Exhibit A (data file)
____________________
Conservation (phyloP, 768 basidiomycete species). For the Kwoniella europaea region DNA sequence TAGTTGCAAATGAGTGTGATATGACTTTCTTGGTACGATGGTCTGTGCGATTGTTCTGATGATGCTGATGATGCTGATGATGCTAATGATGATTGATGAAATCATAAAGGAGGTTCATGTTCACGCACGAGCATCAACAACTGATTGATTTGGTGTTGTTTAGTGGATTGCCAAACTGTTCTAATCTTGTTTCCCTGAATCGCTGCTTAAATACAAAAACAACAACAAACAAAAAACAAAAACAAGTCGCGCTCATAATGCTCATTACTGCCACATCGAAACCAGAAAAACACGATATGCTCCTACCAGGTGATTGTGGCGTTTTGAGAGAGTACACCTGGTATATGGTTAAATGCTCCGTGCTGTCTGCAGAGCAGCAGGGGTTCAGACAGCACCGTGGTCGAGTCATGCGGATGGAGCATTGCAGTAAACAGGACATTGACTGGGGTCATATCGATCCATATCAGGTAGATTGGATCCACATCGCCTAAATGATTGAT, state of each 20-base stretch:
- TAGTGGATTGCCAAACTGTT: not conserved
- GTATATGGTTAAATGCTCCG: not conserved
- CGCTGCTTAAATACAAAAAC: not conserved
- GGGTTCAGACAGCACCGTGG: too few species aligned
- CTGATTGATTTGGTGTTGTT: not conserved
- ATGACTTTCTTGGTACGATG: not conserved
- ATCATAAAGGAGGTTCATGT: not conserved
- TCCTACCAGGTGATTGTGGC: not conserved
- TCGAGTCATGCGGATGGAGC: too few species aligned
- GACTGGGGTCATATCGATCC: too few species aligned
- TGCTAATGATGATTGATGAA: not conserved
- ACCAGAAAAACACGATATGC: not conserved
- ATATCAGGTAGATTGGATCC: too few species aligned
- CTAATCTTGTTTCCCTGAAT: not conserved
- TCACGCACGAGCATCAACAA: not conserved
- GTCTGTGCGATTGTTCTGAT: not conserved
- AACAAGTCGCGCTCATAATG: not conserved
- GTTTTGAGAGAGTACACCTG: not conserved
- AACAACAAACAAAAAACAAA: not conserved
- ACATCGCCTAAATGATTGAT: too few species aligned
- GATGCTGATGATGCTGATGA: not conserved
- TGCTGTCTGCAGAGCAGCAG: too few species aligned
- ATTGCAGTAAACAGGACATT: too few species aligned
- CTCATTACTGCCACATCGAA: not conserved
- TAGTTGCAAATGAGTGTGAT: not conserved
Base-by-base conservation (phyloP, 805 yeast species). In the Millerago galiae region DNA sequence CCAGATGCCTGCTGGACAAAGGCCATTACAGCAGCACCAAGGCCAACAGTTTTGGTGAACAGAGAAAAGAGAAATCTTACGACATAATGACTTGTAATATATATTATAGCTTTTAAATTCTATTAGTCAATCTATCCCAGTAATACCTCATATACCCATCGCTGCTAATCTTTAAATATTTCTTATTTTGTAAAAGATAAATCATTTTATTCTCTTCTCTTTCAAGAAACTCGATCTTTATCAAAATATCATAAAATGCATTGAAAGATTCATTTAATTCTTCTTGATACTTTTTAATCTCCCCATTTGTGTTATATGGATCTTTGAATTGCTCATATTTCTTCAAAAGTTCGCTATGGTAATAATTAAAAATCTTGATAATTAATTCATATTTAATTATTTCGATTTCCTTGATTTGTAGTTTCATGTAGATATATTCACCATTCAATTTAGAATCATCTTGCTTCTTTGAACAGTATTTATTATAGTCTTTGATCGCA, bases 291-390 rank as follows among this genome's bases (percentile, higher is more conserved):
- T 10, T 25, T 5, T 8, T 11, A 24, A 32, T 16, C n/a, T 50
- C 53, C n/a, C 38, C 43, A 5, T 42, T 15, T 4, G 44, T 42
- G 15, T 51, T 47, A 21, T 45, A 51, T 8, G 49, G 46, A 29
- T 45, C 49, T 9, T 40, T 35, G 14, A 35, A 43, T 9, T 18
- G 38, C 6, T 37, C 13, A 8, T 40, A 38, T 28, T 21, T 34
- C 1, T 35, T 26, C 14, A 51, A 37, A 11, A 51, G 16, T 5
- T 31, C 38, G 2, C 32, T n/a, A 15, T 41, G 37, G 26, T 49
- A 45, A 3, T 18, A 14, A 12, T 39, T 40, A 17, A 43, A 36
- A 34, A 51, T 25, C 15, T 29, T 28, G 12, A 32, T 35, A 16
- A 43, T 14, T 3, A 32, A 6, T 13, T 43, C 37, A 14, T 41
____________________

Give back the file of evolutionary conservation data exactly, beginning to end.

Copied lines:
Conservation (phyloP, 768 basidiomycete species). For the Kwoniella europaea region DNA sequence TAGTTGCAAATGAGTGTGATATGACTTTCTTGGTACGATGGTCTGTGCGATTGTTCTGATGATGCTGATGATGCTGATGATGCTAATGATGATTGATGAAATCATAAAGGAGGTTCATGTTCACGCACGAGCATCAACAACTGATTGATTTGGTGTTGTTTAGTGGATTGCCAAACTGTTCTAATCTTGTTTCCCTGAATCGCTGCTTAAATACAAAAACAACAACAAACAAAAAACAAAAACAAGTCGCGCTCATAATGCTCATTACTGCCACATCGAAACCAGAAAAACACGATATGCTCCTACCAGGTGATTGTGGCGTTTTGAGAGAGTACACCTGGTATATGGTTAAATGCTCCGTGCTGTCTGCAGAGCAGCAGGGGTTCAGACAGCACCGTGGTCGAGTCATGCGGATGGAGCATTGCAGTAAACAGGACATTGACTGGGGTCATATCGATCCATATCAGGTAGATTGGATCCACATCGCCTAAATGATTGAT, state of each 20-base stretch:
- TAGTGGATTGCCAAACTGTT: not conserved
- GTATATGGTTAAATGCTCCG: not conserved
- CGCTGCTTAAATACAAAAAC: not conserved
- GGGTTCAGACAGCACCGTGG: too few species aligned
- CTGATTGATTTGGTGTTGTT: not conserved
- ATGACTTTCTTGGTACGATG: not conserved
- ATCATAAAGGAGGTTCATGT: not conserved
- TCCTACCAGGTGATTGTGGC: not conserved
- TCGAGTCATGCGGATGGAGC: too few species aligned
- GACTGGGGTCATATCGATCC: too few species aligned
- TGCTAATGATGATTGATGAA: not conserved
- ACCAGAAAAACACGATATGC: not conserved
- ATATCAGGTAGATTGGATCC: too few species aligned
- CTAATCTTGTTTCCCTGAAT: not conserved
- TCACGCACGAGCATCAACAA: not conserved
- GTCTGTGCGATTGTTCTGAT: not conserved
- AACAAGTCGCGCTCATAATG: not conserved
- GTTTTGAGAGAGTACACCTG: not conserved
- AACAACAAACAAAAAACAAA: not conserved
- ACATCGCCTAAATGATTGAT: too few species aligned
- GATGCTGATGATGCTGATGA: not conserved
- TGCTGTCTGCAGAGCAGCAG: too few species aligned
- ATTGCAGTAAACAGGACATT: too few species aligned
- CTCATTACTGCCACATCGAA: not conserved
- TAGTTGCAAATGAGTGTGAT: not conserved
Base-by-base conservation (phyloP, 805 yeast species). In the Millerago galiae region DNA sequence CCAGATGCCTGCTGGACAAAGGCCATTACAGCAGCACCAAGGCCAACAGTTTTGGTGAACAGAGAAAAGAGAAATCTTACGACATAATGACTTGTAATATATATTATAGCTTTTAAATTCTATTAGTCAATCTATCCCAGTAATACCTCATATACCCATCGCTGCTAATCTTTAAATATTTCTTATTTTGTAAAAGATAAATCATTTTATTCTCTTCTCTTTCAAGAAACTCGATCTTTATCAAAATATCATAAAATGCATTGAAAGATTCATTTAATTCTTCTTGATACTTTTTAATCTCCCCATTTGTGTTATATGGATCTTTGAATTGCTCATATTTCTTCAAAAGTTCGCTATGGTAATAATTAAAAATCTTGATAATTAATTCATATTTAATTATTTCGATTTCCTTGATTTGTAGTTTCATGTAGATATATTCACCATTCAATTTAGAATCATCTTGCTTCTTTGAACAGTATTTATTATAGTCTTTGATCGCA, bases 291-390 rank as follows among this genome's bases (percentile, higher is more conserved):
- T 10, T 25, T 5, T 8, T 11, A 24, A 32, T 16, C n/a, T 50
- C 53, C n/a, C 38, C 43, A 5, T 42, T 15, T 4, G 44, T 42
- G 15, T 51, T 47, A 21, T 45, A 51, T 8, G 49, G 46, A 29
- T 45, C 49, T 9, T 40, T 35, G 14, A 35, A 43, T 9, T 18
- G 38, C 6, T 37, C 13, A 8, T 40, A 38, T 28, T 21, T 34
- C 1, T 35, T 26, C 14, A 51, A 37, A 11, A 51, G 16, T 5
- T 31, C 38, G 2, C 32, T n/a, A 15, T 41, G 37, G 26, T 49
- A 45, A 3, T 18, A 14, A 12, T 39, T 40, A 17, A 43, A 36
- A 34, A 51, T 25, C 15, T 29, T 28, G 12, A 32, T 35, A 16
- A 43, T 14, T 3, A 32, A 6, T 13, T 43, C 37, A 14, T 41